There are many benefits with a Smart Motorway network, including a strong and consistent ‘flow up, incident down’ rate. This is the destination that everyone is driving towards.
What makes a truly reliable Stopped Vehicle Detection (SVD) solution?
To be truly effective at mitigating risks, an SVD system must satisfy a challenging list of requirements. Firstly, a SVD system must provide near to instant detection times. Additionally, it must offer continuous coverage of every possible location on a motorway where a vehicle could stop – including Emergency Areas.
It must perform in all-weather and light conditions that may occur on a motorway. From rain, fog and snow, to glare, spray and even smoke, it is in these more challenging conditions that the system is needed the most.
Tried and tested
Pilot studies have already proved the value of an effective system. A recent SVD trial using 27 radar sensors between junctions 5 and 6 on the M25 motorway that circumnavigates London, successfully demonstrated a substantial reduction in the time taken to identify stopped vehicles in all parts of the motorway.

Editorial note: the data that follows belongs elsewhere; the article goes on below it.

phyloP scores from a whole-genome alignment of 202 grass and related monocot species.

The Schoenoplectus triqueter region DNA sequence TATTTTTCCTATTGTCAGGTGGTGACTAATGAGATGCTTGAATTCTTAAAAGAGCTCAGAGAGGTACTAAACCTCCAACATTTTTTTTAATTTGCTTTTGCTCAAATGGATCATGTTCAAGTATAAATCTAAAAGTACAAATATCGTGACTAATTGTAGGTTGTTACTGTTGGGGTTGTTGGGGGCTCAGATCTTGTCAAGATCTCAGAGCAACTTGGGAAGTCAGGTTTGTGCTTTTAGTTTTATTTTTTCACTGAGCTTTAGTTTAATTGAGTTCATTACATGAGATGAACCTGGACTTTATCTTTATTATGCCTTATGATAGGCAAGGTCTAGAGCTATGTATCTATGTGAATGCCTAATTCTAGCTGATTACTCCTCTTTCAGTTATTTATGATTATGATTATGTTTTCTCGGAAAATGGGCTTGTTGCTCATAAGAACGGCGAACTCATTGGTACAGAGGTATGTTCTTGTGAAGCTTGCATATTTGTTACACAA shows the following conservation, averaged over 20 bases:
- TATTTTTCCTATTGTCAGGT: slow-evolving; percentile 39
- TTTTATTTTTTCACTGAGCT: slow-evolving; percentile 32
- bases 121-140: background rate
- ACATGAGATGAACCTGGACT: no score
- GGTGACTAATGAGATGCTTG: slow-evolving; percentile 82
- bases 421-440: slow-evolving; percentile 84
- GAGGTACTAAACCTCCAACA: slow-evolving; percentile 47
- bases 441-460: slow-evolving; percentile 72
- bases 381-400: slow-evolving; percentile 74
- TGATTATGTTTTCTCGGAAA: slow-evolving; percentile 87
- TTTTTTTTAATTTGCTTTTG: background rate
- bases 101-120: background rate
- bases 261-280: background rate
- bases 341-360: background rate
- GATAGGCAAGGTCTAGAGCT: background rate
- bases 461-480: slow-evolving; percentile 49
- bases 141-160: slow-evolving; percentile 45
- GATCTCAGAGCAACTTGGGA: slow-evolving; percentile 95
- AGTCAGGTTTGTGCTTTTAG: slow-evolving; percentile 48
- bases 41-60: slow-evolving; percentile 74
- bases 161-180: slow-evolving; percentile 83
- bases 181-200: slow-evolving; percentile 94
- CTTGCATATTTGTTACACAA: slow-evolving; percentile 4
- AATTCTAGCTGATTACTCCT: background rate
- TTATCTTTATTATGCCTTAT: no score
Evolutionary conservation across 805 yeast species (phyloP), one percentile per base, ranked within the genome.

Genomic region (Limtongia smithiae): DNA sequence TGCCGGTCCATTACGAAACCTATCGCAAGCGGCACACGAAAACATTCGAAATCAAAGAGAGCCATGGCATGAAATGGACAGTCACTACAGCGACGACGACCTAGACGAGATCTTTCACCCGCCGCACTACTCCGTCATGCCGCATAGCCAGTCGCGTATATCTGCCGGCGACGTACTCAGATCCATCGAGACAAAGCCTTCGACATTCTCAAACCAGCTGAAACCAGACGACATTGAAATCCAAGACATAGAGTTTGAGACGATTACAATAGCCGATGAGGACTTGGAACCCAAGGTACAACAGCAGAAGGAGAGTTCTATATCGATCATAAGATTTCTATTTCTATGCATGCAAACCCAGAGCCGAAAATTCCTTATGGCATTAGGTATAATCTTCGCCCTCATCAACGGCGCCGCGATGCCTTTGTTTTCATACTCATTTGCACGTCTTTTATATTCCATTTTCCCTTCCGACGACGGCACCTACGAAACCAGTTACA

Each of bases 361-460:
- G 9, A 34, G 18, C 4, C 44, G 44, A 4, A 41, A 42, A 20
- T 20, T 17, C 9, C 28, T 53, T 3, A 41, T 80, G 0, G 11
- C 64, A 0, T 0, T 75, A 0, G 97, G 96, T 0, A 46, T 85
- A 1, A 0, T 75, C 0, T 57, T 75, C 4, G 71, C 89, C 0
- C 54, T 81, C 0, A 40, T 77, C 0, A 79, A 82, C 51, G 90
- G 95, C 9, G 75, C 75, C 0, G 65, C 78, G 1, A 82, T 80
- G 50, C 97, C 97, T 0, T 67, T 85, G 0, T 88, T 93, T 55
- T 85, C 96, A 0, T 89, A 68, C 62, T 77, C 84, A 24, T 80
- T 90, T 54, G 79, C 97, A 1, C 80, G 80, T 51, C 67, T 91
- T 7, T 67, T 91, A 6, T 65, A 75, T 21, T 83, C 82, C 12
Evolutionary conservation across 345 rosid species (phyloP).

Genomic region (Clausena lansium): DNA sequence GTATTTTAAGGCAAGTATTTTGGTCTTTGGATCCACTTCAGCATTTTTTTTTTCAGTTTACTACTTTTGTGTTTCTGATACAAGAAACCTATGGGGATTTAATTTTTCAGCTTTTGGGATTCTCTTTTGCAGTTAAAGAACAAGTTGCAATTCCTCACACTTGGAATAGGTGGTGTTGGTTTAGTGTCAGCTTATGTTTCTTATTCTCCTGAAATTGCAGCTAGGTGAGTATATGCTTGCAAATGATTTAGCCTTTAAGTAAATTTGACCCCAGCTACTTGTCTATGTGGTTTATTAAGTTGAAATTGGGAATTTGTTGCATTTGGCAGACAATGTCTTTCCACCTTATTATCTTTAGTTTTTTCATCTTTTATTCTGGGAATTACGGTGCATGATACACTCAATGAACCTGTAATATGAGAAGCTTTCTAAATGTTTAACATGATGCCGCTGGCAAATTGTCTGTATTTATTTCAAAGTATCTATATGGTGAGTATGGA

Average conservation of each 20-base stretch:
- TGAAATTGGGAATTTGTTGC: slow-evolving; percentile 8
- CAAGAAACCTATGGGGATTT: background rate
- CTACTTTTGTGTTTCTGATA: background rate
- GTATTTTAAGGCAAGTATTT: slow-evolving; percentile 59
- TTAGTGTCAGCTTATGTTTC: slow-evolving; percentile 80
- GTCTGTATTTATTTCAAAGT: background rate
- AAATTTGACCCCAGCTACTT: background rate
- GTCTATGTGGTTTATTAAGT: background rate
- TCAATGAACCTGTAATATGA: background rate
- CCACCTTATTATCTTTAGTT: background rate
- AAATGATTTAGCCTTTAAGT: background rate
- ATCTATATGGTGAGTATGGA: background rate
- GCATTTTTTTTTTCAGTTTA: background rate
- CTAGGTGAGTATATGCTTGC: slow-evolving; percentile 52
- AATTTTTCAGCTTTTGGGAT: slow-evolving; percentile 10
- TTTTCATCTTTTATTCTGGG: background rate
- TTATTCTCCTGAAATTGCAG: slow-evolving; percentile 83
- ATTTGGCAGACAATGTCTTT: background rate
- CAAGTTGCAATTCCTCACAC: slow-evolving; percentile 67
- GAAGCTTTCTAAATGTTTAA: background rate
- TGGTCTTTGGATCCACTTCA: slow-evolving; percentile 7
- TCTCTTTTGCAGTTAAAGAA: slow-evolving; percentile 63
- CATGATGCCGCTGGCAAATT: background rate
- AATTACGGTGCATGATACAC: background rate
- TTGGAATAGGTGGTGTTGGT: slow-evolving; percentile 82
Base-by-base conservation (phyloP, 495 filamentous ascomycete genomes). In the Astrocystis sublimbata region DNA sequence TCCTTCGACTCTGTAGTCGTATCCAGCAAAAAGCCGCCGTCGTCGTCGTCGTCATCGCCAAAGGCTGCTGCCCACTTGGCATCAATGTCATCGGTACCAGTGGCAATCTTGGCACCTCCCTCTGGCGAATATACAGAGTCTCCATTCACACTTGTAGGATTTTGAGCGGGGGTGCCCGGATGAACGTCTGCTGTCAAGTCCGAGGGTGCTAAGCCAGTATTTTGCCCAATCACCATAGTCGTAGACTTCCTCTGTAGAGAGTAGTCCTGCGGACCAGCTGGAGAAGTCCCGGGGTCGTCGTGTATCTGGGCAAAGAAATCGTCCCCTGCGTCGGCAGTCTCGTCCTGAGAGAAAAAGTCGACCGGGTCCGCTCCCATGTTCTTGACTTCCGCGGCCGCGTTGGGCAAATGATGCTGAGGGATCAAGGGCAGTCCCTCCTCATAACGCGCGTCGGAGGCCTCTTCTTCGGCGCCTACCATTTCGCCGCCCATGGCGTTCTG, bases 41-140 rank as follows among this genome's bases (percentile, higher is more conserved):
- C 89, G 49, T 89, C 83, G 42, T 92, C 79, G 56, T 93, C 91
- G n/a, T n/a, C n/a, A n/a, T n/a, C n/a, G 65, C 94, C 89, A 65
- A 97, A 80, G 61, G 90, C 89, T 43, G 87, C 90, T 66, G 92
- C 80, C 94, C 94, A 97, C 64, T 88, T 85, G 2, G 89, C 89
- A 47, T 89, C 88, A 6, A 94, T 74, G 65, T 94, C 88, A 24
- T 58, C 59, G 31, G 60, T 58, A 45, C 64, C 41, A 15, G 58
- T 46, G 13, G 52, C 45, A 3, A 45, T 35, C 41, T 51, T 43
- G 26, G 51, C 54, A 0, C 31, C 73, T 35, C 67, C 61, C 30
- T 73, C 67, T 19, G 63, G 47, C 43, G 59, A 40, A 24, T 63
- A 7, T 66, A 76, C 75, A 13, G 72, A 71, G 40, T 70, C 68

Each sensor monitored a 700-metre stretch of road in both carriageways, covering all lanes and providing detection in any location a vehicle could stop. It detected stationary vehicles within seconds. Then it sent an alert instantly, resulting in a 94% reduction from the original 17-minute average using existing processes. Operators were able to immediately investigate and verify the alert.
The system's benefits impressed the UK Chartered Institute of Highways and Transportation (CIHT) and Department for Transport (DFT). As a result, they awarded it their Technology Award in 2018.
It’s also no surprise that Norway and Sweden – both ranked European top-three performers in road safety by the World Health Organisation – are long-time advocates of this type of radar technology.
Read the full article "Using radar to address the stopped vehicle detection challenge" in Smart Highways magazine.